The Australian Energy Market Operator says that more than 30GW of new capacity will be needed just to replace coal fired generators, and up to 47GW needed if Australia is to act on what scientists say is needed to try and cap average global warming to 1.5°C. AEMO has mapped out a pathway to 90 per cent renewables by 2040 as the best way to achieve this.

The Coalition, however, has continued to try and demonise renewables, and mock other technologies such as battery storage. Energy minister Angus Taylor has repeatedly said there is “too much wind and solar” in the system, and despite AEMO’s pathway to 90 per cent renewables has signalled plans to pursue up to 100 other technologies, including carbon capture and storage.

Labor climate change spokesman Mark Butler pointed to the contrast between the sharp fall in Australia and the growth in the rest of the world, where investment rose by 1 per cent to $US282 billion ($A410 billion), but the amount of wind and solar capacity increased by 20GW to 180GW  thanks to falling costs.

“Investment and jobs in renewable energy should be soaring in Australia – as it is around the rest of the world,” Butler said in a statement.

“Instead, thousands of jobs are likely to be lost. For seven years the Liberals have launched 18 energy policies, which have all failed. All Scott Morrison has delivered are soaring power bills and a collapse in renewable investment and jobs.”

BNEF reported that the 2019 global data was boosted by a late surge in investment in offshore wind, where costs have slumped dramatically in the past year and

China remained the biggest market in the world, with investment of $88 billion – a fall of 6 per cent largely attributed to its re-callibration of incentives and tariffs and its focus on subsidy free investment.

The US, despite the best or worst efforts of President Donald Trump, overtook Europe to be the second biggest market with a 28 per cent jump to $US55 billion – largely credited to a rush by wind and solar developers to beat the expiry of tax credits for those technologies in 2020.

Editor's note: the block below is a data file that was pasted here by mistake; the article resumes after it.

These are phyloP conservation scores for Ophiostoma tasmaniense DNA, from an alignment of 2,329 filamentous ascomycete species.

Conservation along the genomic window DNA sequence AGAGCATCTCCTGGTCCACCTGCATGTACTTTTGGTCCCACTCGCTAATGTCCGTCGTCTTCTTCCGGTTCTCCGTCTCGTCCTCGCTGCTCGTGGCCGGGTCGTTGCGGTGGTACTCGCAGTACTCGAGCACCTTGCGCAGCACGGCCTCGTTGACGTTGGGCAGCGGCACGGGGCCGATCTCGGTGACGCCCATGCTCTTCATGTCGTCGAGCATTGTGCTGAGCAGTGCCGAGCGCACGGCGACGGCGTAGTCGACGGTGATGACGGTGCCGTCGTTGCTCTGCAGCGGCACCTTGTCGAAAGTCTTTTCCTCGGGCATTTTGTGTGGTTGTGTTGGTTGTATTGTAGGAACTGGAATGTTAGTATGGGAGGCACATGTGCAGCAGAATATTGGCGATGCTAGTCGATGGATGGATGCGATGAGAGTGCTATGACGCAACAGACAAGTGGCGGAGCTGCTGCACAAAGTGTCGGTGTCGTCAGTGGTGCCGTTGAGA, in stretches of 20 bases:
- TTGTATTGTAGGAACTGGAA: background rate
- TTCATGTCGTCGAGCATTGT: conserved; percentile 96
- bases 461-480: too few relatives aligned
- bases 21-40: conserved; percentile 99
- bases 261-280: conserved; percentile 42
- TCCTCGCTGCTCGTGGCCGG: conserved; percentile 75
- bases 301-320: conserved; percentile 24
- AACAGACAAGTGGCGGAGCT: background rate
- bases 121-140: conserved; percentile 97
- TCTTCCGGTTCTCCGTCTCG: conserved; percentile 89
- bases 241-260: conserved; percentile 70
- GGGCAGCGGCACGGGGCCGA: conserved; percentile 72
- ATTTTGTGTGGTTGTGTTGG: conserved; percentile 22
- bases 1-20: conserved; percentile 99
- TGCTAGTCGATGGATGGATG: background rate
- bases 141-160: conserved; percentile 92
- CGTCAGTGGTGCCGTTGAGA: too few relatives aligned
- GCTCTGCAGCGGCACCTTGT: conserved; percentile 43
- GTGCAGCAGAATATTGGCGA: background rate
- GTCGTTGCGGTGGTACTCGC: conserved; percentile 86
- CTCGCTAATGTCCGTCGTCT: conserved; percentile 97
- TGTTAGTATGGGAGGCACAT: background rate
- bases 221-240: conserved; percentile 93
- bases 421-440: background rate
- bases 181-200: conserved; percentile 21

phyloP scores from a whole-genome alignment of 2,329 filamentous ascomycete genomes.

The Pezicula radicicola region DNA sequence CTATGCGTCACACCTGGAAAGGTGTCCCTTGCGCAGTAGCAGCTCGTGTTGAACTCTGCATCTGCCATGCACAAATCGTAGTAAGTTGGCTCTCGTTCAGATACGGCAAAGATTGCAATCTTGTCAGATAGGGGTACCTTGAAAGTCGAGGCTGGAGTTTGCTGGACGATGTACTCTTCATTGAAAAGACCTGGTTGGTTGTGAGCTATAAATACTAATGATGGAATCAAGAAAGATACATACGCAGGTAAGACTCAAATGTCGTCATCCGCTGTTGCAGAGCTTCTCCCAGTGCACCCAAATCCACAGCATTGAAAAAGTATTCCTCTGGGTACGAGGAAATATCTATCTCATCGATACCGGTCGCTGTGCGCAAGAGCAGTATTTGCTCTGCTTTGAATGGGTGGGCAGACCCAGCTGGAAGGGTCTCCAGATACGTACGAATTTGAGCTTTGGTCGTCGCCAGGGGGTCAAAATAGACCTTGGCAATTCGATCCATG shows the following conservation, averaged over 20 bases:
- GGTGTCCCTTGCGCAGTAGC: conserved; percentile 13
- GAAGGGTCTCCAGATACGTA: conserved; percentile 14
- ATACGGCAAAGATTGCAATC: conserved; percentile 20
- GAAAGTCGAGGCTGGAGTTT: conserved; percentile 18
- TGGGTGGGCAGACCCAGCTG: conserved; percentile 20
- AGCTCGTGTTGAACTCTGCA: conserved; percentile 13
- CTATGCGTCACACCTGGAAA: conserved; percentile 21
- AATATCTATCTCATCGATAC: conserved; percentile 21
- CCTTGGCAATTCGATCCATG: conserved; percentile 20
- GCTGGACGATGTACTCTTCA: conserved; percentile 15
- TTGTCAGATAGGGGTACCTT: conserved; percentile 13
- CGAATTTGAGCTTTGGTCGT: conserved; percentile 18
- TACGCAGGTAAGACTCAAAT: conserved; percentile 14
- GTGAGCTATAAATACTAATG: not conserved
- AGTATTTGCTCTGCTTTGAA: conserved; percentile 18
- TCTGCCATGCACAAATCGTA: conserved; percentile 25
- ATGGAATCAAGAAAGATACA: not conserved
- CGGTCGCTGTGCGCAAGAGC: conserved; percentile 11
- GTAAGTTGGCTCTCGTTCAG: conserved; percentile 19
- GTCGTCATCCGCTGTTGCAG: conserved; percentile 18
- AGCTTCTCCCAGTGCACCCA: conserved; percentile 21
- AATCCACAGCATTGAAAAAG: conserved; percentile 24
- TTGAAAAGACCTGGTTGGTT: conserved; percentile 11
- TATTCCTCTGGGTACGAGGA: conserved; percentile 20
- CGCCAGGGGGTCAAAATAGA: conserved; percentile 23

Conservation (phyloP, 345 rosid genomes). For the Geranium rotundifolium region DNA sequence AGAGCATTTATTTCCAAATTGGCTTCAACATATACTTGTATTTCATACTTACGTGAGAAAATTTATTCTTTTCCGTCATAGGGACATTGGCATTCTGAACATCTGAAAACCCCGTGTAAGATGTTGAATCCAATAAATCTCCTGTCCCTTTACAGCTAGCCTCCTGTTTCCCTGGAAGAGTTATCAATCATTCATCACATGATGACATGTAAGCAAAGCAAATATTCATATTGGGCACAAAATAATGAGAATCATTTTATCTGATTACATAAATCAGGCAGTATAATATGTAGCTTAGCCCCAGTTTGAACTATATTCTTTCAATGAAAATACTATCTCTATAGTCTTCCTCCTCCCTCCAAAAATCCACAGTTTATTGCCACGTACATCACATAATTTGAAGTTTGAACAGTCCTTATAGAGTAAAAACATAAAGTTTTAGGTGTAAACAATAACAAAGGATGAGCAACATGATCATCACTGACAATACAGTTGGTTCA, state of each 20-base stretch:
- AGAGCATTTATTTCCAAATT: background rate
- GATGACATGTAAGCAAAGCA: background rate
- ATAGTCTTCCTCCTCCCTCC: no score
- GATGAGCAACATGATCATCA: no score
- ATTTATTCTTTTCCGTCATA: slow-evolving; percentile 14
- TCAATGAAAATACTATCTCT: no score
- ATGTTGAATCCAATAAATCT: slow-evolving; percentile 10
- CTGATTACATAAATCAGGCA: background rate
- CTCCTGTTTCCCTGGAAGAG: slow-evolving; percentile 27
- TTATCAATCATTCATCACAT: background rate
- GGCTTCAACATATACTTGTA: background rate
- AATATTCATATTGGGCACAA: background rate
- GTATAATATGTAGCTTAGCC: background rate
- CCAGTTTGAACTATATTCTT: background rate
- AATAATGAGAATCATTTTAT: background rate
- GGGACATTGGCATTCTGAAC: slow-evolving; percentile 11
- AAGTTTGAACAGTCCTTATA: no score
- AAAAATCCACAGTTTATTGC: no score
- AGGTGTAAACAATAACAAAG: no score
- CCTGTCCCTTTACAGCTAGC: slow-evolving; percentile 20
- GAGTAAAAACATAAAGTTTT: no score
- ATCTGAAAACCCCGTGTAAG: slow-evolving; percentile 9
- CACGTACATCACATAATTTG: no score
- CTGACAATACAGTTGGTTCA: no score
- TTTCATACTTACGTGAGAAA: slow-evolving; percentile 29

“It’s notable that in this third year of the Trump presidency, which has not been particularly supportive of renewables, U.S. clean energy investment set a new record by a country mile,” said Ethan Zindler, head of Americas for BNEF, noting that the second-highest year for investment ($45.7 billion) came in Trump’s first year, 2017.

“These technologies are more cost-competitive than ever, and the fact that there was a tax credit step-down on the horizon made the market particularly busy in 2019.”

Europe investment fell 7 per cent to $US54.3 billion, but some countries such as Spain and the Netherlands recorded spectacular increases.

Spain led the way with $US8.4 billion, up 25 per cent on 2018, and the highest annual figure for that country since 2011. It included $US6 billion of solar investment at record-low costs per megawatt.

“Developers are building PV parks on the back of low tariffs agreed in government-run auctions or, increasingly, without any subsidy support at all.” said Pietro Radoia, senior associate for solar at BNEF.

Japan invested $US16.5 billion in renewable capacity, mainly solar, in 2019, down 10 per cent, ,India put $US9.3 billion into green energy, 14 per cent less than in 2018, while the United Arab Emirates invested a record $US4.5 billion – almost all of it for the 950MW Al Maktoum IV solar thermal and photovoltaic complex in Dubai.

In Latin America, Brazil lifted renewable energy capacity investment by 74 per cent to $US6.5 billion last year, while Mexico committed $US4.3 billion, up 17%, and Chile $US4.9 billion, up fourfold, and Argentina $2 billion, down 18 per cent.